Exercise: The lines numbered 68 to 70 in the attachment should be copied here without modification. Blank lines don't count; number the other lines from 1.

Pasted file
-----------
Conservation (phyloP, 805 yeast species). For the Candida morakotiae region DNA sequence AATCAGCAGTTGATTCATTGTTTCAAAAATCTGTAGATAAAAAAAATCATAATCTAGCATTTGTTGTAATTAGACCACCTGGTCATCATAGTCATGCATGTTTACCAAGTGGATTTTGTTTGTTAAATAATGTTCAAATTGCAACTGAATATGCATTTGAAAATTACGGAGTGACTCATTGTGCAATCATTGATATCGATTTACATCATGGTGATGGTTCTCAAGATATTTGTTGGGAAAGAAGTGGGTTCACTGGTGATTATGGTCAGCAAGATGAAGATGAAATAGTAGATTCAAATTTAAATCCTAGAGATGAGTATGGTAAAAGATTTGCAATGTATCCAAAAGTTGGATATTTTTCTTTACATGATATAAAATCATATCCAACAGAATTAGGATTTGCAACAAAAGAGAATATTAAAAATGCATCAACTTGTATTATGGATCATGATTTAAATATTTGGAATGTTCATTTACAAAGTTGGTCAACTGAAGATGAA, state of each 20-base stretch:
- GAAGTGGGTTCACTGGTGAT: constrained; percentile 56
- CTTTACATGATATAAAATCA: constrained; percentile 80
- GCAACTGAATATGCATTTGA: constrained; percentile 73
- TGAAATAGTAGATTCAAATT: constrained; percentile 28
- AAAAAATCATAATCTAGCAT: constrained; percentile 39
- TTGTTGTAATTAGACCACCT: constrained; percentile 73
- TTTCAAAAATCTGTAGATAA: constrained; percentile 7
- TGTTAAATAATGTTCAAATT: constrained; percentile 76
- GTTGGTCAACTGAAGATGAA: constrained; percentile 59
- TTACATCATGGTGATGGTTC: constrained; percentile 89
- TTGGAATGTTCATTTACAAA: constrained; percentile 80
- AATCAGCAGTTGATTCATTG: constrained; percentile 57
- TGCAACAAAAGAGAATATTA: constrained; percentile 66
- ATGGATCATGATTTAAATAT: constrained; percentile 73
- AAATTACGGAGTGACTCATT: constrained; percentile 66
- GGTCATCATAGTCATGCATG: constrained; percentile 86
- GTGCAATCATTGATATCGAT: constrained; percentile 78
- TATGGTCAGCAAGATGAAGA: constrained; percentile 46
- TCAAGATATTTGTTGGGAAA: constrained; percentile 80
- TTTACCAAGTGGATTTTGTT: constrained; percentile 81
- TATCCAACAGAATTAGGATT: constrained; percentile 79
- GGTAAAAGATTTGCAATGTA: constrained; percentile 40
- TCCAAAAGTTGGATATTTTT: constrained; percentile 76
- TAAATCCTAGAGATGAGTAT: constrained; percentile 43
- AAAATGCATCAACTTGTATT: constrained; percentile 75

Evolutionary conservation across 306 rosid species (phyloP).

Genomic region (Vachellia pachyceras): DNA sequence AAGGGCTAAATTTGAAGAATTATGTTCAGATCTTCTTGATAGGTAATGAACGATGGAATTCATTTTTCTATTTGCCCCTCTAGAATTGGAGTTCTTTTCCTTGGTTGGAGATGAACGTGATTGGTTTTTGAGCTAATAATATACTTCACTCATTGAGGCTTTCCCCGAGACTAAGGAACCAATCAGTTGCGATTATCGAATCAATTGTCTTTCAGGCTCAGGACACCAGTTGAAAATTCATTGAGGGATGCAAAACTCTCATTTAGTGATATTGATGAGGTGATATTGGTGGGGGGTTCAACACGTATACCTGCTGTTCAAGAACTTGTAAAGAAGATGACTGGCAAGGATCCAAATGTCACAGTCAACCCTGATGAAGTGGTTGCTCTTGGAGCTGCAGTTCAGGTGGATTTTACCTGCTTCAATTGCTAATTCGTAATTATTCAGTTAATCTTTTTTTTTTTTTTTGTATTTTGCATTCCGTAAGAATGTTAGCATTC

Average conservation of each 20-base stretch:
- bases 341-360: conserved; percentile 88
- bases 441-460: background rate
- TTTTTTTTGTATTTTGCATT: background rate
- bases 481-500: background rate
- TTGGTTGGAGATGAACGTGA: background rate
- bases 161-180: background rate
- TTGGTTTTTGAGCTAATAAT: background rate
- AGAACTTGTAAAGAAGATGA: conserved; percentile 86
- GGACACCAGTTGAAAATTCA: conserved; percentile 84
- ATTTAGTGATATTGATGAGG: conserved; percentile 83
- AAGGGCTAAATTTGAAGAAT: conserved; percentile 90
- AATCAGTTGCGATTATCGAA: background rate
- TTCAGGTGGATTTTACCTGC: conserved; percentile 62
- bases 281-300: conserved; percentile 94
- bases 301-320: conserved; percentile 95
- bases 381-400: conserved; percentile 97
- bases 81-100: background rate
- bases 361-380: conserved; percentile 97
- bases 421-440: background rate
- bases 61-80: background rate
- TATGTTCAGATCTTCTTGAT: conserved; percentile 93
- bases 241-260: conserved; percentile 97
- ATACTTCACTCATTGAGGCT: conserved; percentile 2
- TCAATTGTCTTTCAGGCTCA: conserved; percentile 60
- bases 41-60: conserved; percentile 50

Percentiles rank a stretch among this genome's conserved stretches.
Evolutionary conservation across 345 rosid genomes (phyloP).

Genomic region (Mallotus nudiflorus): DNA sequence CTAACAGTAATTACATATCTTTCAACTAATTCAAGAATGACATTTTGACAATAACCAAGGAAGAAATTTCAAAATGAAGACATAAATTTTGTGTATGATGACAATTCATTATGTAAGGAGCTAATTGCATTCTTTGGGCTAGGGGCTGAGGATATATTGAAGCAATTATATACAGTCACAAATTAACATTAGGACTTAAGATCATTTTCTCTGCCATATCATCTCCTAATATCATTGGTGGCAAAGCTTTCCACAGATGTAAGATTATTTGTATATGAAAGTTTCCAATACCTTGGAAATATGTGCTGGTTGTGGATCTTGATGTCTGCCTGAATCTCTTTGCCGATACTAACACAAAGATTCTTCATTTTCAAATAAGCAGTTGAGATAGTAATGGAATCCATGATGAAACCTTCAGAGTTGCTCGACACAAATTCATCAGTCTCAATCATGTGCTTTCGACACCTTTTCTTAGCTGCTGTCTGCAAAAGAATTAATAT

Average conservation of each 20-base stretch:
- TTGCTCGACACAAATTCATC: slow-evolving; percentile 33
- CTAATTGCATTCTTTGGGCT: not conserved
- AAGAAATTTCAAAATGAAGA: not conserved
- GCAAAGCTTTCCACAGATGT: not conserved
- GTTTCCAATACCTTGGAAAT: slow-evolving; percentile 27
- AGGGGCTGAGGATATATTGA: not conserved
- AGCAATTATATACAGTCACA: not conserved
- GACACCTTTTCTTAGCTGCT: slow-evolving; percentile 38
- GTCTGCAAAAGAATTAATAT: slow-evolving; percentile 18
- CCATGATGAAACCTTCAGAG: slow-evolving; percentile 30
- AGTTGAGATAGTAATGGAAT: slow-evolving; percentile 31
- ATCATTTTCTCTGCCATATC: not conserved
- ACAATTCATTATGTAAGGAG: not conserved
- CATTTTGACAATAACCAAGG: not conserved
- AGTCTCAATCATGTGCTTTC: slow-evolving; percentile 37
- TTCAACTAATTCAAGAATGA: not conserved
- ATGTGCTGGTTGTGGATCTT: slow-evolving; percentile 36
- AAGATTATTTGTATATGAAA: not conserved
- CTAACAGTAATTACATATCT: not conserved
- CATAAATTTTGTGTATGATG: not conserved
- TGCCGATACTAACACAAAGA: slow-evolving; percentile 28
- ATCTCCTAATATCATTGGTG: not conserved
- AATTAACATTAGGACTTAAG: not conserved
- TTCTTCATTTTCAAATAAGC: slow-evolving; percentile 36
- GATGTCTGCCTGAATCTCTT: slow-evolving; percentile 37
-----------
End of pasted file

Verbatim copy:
- CCATGATGAAACCTTCAGAG: slow-evolving; percentile 30
- AGTTGAGATAGTAATGGAAT: slow-evolving; percentile 31
- ATCATTTTCTCTGCCATATC: not conserved